Tuesday, June 28, 2016

Emoji Face No Sew Pillow

No Sew Emoji Face Pillow
(These also make fun Sun Pillows)
Supplies needed:

Polar fleece
Google Eyes - 1.57 in. or 40 mm
Black, red and pink felt
Poly fill stuffing
Glue gun

I used two different colors of polar fleece just to make it more fun, but you could do yellow on both sides.  
Start by cutting the fleece in a 12.5 inch circle.
Put both the top and bottom together and cut the strips (about an inch wide) around the edge with an 8 inch circle in the middle.  I'm going to do this ahead of time for my students.

Cut up to the circle and then fold the strip and cut a short opening in the two strips to pull the ends through for the ties. (see link below for tips on this step) 

Face Patterns PDF:
Some of the shapes are backwards so when you cut them out the outline on the felt won't show - because you'll be turning them over.
These patterns and the googly eyes can make several different faces:

After you have the face you want, fabric glue or hot glue it on the center of the pillow.
(I used adhesive felt from Michaels- It's easier to trace and cut out on the paper backing.)

Now tie the strips around the pillow leaving an opening for the stuffing.
Here is a great link for this step: https://snapguide.com/guides/make-a-no-sew-fleece-blanket-wout-bulky-knots/
To tie the pillow take the tips of the strips and push them both through the opening you cut, pull them through evenly.
Stuff the pillow and finish the ties.
Emojis are super popular right now and I'm sure my students will have fun making their own!
  Student Work:

Friday, May 13, 2016

Russian Matryoshka Art Lesson

Although I've never had a set of these dolls I've always loved them.  We'll make ours out of paper instead of wood.  This is a nice lesson to introduce students to Russian Folk Art.

This is the first Set of Matryoshka Dolls, made in 1890 by Vasily Zvyozdochkin from a design by Sergey Malyutin, who was a folk crafts painter at Abramtsevo. Traditionally the outer layer is a woman, dressed in a sarafan, a long and shapeless traditional Russian peasant jumper dress. The figures inside may be of either gender; the smallest, innermost doll is typically a baby turned from a single piece of wood. Much of the artistry is in the painting of each doll, which can be very elaborate. The dolls often follow a theme; the themes may vary, from fairy tale characters to Soviet leaders. The matryoshka dolls are often referred to as "babushka dolls", "babushka" meaning "grandmother" or "elderly woman".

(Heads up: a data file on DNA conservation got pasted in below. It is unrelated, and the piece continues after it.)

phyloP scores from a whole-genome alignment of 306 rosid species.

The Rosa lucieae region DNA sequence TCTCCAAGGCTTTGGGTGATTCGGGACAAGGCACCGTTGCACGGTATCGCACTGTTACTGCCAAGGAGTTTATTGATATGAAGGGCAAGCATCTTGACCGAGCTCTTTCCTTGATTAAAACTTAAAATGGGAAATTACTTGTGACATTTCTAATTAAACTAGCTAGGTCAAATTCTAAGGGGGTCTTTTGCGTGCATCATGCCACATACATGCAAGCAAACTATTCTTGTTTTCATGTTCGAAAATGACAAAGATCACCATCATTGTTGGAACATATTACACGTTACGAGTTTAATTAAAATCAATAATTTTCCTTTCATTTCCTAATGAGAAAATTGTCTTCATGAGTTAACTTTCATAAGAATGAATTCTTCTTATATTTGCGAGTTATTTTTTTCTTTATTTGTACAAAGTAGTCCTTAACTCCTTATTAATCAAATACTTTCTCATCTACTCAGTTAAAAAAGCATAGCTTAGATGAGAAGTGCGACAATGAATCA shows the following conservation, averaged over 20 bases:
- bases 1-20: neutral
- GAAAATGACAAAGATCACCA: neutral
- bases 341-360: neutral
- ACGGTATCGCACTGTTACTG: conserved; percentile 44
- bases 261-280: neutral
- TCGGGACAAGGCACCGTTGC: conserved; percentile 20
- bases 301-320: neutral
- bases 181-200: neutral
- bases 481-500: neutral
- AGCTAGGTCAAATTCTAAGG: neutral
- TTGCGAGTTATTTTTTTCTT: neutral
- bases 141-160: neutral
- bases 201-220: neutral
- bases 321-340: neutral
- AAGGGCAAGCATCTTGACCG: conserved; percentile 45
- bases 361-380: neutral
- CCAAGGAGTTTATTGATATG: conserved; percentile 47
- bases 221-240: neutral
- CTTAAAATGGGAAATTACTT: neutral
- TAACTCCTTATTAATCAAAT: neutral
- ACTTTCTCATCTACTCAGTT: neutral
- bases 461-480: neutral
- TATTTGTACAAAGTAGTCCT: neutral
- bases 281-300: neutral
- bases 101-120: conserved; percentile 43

The Matryoshka Doll was presented at the Exposition Universelle in Paris tens years later, 1900.  They were so popular that they began making them in several places in Russia and shipping them all around the world.

Using a Template which can be printed from this Jpeg, cut out the four shapes.

I kept it very simple so that the students can decorate them however they want.
 Begin by putting a dot in the center of the bottom of the face.  Then draw the scarf from the dot to the outside of the Matryoshka with a curved line.
Draw a circle in the center of the scarf and then the two ends of the scarf - leaf shape.  
Put a dot in the center of the top of the head and draw the hair from the center to about halfway down.
Add facial features however you like, but the rosy cheeks are pretty standard.  
Add a short line from the center of the scarf on each side to begin the apron.
Connect the two lines at the bottom of the dress and add any decoration you wish.
I used colored pencils to finish them.

Punch holes at the base of each doll and add a brass brad to keep them together.
This is the traditional Matryoshka, but I also did a non traditional version.  I used the same patterns, but turned them over so the circle for the face doesn't show.

The sky is the limit with these, where ever their imagination takes them!

Student Work:

Wednesday, February 24, 2016

3D Japanese Koi Watercolor Art Project


I love doing Koi Watercolor paintings!  The blue and orange look so great together and there is no way for the student to feel unsuccessful - there is no right or wrong way to paint the fish!
I had seen several versions of this project on Pinterest but couldn't find the pattern for the fish so I made my own.  Here is a Jpeg version and the instructions to make them.  
Mine are printed on 8.5 X 11" paper.
I traced and cut out the shapes using watercolor paper.
I folded the front of the fish in half to make it easier to cut the slits for the face and the whiskers.
You will need to cut a slit in the top back of the fish for the fin to poke through.  You can just carefully cut a thin slice along the fold or use an X Acto knife.

The back fin is put in the cut along the back.

Now staple the two pieces together as shown.

Bend the front of the fish where the slits in the side are and then glue in place - I used a tiny dab of hot glue.

Fold the front fins so the fish can lay flat.

Fold the tail in the back so that it almost lays flat and put a curve in the tail before the staple.  
These look so much like they're swimming off the paper.

There are several varieties of Koi, but most have orange, yellow, red, blue and black.  I just added splotches of color and did wet into wet with those colors.
I'm going to show my students this chart for ideas:

You can play around with the eyes to give them a little more personality.

The water is simply two shades of blue done Wet into Wet and then sprinkled with salt. 
 I thought it would be fun to do a rectangle instead of a square for this version.

These can be made out of any kind of paper or even felt.  Patterned paper could be a fun option too!
The students will enjoy these beautiful maintenance free new pets!
Student Work: